The accounting industry has welcomed the government’s intention to narrow the non-arm’s length income provisions for super funds.
Government offers ‘umbrella of hope’ in NALI storm
Changes to the non-arm’s length expense provisions announced by Minister for Superannuation Jane Hume on Tuesday have been praised by professional bodies as restoring the original intention of the law.
The government and Treasury will consult with industry stakeholders on the appropriate operation of the non-arm’s length income (NALI) and expense provisions, particularly for APRA‑regulated superannuation funds.
Ms Hume said the move came after industry stakeholders had raised concerns regarding the interpretation of these provisions by the ATO in the recent Law Companion Ruling (LCR) and the implications of this ruling for both APRA-regulated funds and SMSFs.
The Tax Institute’s general manager, tax policy and advocacy, Scott Treatt said it was a positive, proactive move by the government.
“It addresses an unworkable part of our system and may save working and retired Australians millions,” said Mr Treatt.
Mr Treatt said the issues with the NALI and non-arm’s length expense (NALE) provisions first came to light following the release of the ATO’s LCR which set out its interpretation of these provisions and proposed an administrative approach which had far-reaching implications for both APRA-regulated funds and SMSFs.
“Based on the ATO’s proposed administration, if your super fund inadvertently ran afoul of the NALI/NALE provisions, you would face an effective tax hike of more than 23 per cent on your combined remuneration and fund earnings, losing thousands of dollars,” he explained.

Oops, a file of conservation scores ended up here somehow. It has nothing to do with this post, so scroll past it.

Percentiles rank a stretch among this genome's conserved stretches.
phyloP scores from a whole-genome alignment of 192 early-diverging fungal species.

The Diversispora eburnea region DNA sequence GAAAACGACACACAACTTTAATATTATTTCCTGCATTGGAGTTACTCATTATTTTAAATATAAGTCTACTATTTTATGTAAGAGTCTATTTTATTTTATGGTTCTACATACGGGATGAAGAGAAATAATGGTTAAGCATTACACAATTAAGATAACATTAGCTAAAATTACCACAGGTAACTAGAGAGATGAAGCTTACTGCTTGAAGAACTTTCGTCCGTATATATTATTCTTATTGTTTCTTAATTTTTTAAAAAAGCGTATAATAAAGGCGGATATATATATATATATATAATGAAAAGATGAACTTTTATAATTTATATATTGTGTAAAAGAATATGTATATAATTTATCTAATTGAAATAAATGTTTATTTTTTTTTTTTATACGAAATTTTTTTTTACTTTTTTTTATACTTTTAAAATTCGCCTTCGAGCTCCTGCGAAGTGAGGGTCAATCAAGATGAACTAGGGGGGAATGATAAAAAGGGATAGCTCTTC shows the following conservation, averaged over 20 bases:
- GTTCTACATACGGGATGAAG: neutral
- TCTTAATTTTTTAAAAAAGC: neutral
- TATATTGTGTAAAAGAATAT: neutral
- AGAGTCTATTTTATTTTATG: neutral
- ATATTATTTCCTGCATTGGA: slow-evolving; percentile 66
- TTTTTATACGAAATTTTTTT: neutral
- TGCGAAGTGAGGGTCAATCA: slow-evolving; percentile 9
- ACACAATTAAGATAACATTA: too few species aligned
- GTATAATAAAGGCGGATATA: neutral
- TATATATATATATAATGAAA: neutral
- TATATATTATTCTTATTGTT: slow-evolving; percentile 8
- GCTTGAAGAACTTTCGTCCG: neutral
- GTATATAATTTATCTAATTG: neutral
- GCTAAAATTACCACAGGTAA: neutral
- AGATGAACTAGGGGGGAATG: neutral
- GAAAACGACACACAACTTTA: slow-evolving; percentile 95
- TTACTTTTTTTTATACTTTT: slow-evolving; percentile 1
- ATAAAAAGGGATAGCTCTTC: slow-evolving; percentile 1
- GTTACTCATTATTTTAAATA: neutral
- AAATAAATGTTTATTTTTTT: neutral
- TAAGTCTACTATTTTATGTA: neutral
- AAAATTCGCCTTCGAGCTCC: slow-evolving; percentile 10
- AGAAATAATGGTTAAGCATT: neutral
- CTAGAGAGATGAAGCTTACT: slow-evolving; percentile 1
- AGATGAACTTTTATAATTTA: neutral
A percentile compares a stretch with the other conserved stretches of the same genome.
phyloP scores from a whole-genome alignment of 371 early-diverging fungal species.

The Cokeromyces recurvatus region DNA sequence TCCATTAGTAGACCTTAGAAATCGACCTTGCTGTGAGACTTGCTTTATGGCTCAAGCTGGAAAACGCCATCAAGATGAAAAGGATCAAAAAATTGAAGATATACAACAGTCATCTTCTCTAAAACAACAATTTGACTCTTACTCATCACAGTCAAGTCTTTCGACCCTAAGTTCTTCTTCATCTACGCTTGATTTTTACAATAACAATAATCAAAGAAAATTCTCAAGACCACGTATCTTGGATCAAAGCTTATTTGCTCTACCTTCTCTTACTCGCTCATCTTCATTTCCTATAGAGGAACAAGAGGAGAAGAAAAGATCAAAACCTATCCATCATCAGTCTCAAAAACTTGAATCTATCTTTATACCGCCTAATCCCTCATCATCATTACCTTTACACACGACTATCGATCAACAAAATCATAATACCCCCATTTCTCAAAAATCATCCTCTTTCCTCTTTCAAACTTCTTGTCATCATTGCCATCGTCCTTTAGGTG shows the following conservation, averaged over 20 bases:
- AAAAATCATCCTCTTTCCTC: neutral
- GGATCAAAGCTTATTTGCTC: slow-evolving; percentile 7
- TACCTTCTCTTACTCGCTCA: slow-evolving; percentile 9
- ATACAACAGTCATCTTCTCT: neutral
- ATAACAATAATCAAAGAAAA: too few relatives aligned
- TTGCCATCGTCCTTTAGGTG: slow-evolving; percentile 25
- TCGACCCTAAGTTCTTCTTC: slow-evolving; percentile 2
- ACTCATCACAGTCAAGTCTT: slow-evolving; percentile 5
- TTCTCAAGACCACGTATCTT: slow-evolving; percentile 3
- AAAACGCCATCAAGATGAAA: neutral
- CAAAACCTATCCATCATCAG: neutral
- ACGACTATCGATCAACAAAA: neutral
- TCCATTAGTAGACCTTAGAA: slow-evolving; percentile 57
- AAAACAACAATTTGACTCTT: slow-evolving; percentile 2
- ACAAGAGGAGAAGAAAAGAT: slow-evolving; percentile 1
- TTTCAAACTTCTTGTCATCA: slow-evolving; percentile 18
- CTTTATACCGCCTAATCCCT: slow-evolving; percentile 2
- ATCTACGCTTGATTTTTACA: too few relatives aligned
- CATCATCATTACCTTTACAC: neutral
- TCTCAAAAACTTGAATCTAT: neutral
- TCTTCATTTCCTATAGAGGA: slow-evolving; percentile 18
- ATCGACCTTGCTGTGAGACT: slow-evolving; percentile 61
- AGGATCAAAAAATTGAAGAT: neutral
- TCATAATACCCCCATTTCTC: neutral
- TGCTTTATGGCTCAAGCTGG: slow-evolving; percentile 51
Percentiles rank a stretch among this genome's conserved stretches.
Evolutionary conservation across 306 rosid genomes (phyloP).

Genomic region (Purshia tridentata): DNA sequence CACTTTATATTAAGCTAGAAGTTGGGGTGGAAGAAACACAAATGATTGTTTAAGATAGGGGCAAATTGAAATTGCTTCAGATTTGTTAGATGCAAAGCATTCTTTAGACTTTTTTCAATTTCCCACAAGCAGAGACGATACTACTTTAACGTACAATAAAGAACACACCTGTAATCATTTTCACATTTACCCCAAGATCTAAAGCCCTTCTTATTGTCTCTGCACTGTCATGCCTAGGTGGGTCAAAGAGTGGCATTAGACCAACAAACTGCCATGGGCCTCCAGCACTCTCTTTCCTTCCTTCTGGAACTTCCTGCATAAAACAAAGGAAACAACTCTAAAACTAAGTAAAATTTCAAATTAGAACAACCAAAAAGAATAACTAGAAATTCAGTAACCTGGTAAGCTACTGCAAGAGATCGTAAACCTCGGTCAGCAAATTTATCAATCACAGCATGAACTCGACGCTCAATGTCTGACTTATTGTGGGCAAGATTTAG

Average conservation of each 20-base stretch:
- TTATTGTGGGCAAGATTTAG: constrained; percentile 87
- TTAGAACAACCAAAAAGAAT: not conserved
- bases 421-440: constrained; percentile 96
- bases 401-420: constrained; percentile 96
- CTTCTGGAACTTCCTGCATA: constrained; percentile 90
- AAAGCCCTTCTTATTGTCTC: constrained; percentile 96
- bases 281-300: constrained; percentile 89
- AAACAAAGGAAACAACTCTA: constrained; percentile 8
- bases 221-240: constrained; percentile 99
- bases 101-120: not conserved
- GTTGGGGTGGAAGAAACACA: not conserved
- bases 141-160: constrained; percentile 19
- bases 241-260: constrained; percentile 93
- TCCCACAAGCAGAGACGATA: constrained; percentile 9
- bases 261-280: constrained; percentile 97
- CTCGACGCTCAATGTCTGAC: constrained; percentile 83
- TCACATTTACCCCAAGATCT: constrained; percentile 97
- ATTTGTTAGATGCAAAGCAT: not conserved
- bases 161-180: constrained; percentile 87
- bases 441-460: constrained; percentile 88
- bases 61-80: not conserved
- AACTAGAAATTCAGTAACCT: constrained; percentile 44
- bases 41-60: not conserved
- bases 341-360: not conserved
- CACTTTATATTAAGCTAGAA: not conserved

“The issue with these rules as they were, was that they were so easy to trigger that every member of every superfund, large and small, was at risk of running afoul of them. Plus, they meant that in some cases, we were taxing the retirement savings of Aussie workers at the same rate we tax our highest income earners and at a higher rate than large multinationals. Needless to say, [the government’s] announcement is good news for all Australians.”
In December last year, The Tax Institute lodged a submission to Treasury on behalf of the professional bodies and industry associations advocating for amendments to the NALI/NALE provision and laying out potential solutions.
The submission said the overarching concern of the professional bodies and associations was that the ATO’s interpretation of the law meant that, rather than merely addressing the mischief at which the government policy was directed, the rules could result in unwarranted substantial and long-term detriment to fund members.
“We want to ensure the provisions are reflective of the mischief that actually arose,” Mr Treatt told AccountantsDaily.
“At the moment NALI will apply on any of the income of the fund and part of what we’re saying is that it should only apply to that element that created the mischief in the first place and there should be an opportunity to correct that.”
Mr Treatt said it took around 12 months of advocacy work and discussion to reach this intervention by government.
“We commend them for recognising this risk and moving to address it,” he said.
“This piece of work has been a great demonstration of collaboration between all of the professional bodies and industry associations. The way that we came together as one and worked with the government to get them to understand is really what has led to great success here.”